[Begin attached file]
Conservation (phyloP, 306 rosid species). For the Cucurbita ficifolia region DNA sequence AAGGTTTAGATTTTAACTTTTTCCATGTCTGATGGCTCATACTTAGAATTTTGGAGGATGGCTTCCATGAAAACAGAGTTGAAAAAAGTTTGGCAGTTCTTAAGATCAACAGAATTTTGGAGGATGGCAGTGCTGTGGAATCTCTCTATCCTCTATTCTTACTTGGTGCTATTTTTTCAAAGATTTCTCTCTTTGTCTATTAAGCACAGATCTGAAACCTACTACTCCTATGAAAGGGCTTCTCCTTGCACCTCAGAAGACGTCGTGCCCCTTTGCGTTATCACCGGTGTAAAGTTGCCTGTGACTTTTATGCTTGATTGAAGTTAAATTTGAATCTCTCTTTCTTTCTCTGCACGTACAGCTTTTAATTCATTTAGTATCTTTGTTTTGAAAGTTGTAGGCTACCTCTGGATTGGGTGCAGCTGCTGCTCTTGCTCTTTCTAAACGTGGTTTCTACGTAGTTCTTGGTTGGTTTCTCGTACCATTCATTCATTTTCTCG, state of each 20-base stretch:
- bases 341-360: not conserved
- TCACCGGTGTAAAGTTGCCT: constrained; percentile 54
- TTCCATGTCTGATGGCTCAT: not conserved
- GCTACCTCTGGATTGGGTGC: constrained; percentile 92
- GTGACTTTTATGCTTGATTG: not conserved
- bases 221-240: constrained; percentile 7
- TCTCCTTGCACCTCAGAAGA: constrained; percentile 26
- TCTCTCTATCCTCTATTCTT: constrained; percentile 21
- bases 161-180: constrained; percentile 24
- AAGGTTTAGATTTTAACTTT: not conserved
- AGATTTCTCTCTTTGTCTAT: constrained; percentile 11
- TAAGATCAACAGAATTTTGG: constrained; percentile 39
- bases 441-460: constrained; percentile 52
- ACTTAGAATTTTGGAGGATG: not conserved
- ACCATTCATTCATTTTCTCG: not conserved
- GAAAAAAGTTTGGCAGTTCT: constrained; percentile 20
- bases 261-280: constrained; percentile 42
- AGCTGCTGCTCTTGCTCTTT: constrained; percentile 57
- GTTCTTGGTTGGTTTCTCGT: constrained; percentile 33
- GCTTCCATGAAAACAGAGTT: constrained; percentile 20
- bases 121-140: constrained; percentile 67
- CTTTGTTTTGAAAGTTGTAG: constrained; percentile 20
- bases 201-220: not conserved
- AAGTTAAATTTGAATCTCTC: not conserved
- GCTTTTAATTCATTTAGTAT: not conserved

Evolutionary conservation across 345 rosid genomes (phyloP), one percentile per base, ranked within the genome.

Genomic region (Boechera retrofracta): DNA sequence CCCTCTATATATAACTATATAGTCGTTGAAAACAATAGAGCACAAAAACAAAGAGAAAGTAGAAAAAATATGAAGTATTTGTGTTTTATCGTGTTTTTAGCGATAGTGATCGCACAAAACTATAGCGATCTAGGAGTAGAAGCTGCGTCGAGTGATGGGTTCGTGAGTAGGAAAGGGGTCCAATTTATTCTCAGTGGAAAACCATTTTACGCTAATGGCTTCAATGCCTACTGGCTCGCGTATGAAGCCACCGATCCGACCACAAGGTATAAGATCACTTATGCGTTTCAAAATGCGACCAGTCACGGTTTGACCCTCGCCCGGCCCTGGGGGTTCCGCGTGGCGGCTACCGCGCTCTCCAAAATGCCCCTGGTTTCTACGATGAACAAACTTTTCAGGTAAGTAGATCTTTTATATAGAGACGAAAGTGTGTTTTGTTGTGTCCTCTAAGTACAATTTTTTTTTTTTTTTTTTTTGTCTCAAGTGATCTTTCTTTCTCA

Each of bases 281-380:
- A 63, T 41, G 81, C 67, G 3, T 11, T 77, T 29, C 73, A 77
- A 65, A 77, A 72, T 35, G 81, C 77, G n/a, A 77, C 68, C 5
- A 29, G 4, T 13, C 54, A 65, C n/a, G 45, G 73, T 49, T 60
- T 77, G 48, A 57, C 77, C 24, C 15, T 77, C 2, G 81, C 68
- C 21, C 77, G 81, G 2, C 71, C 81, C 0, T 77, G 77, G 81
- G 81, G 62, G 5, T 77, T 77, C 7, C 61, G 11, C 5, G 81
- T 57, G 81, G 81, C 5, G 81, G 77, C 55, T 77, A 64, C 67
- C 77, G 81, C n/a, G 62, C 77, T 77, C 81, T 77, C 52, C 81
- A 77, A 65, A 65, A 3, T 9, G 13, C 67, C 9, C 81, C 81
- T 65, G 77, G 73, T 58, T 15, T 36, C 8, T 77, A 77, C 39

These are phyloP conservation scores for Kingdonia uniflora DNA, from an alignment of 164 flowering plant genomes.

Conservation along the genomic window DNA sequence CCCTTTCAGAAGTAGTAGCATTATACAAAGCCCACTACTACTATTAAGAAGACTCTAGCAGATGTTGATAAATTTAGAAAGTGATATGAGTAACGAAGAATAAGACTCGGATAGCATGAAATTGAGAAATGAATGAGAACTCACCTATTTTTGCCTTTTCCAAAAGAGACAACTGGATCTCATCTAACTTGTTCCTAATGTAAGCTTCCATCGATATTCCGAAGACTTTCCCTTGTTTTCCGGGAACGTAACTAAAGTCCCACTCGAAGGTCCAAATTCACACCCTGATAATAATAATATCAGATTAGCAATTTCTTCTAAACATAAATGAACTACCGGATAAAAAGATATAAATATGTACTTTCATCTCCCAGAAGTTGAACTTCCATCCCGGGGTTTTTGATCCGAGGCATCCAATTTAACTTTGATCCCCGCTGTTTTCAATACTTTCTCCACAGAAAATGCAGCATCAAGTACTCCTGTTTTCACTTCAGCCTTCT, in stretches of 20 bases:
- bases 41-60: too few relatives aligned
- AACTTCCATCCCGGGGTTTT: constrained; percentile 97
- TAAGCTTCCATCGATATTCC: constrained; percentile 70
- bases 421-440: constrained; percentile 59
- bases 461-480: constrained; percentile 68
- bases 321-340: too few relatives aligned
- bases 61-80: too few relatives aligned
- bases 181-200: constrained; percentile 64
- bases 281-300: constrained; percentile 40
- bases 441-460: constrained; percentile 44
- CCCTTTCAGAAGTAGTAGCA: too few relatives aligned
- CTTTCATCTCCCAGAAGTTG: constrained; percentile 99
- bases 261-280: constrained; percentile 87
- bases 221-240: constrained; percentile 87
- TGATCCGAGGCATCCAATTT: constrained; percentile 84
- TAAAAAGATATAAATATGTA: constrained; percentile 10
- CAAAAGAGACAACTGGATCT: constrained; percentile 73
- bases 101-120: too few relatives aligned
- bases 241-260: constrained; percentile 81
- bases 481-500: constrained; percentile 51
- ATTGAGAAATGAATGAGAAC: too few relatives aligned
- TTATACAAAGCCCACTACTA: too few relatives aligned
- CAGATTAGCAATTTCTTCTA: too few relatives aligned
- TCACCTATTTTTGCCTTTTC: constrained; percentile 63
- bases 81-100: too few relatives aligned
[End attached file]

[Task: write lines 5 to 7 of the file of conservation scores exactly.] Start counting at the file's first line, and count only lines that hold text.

- GCTACCTCTGGATTGGGTGC: constrained; percentile 92
- GTGACTTTTATGCTTGATTG: not conserved
- bases 221-240: constrained; percentile 7